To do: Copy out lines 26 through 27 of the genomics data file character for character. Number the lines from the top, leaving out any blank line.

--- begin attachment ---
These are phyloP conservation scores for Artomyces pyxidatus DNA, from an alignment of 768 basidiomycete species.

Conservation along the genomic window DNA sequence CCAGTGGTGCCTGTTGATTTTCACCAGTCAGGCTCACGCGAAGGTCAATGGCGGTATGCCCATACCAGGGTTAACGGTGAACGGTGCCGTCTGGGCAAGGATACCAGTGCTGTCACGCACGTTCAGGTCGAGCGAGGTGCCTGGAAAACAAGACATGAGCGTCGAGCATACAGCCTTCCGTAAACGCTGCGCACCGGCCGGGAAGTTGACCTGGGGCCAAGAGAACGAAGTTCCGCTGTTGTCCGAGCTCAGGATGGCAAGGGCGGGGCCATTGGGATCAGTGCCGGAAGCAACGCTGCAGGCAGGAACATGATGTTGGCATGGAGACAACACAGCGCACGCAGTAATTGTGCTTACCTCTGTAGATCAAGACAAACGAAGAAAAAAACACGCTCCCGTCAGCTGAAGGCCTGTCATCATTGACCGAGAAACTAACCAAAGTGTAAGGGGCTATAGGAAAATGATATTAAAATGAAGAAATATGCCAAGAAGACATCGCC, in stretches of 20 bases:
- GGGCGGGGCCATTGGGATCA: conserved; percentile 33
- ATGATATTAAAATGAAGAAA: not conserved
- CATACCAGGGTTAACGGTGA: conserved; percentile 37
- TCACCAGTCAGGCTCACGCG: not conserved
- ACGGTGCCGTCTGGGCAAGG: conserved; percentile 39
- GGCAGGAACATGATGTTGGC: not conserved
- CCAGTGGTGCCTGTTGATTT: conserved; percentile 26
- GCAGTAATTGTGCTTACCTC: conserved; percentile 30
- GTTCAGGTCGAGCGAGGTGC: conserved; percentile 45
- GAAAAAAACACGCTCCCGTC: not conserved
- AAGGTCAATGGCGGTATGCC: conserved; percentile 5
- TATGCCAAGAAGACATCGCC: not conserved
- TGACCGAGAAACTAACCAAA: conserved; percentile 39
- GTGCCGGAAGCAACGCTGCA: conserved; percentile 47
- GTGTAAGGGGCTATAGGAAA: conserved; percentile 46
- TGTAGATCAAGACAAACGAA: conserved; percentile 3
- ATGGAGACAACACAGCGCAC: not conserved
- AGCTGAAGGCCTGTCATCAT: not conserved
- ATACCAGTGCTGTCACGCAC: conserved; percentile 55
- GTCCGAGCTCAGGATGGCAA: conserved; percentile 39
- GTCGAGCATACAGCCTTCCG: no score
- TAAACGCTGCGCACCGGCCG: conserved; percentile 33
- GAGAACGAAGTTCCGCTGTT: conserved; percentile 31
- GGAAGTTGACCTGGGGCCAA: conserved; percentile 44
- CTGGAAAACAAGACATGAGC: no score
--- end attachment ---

- GGAAGTTGACCTGGGGCCAA: conserved; percentile 44
- CTGGAAAACAAGACATGAGC: no score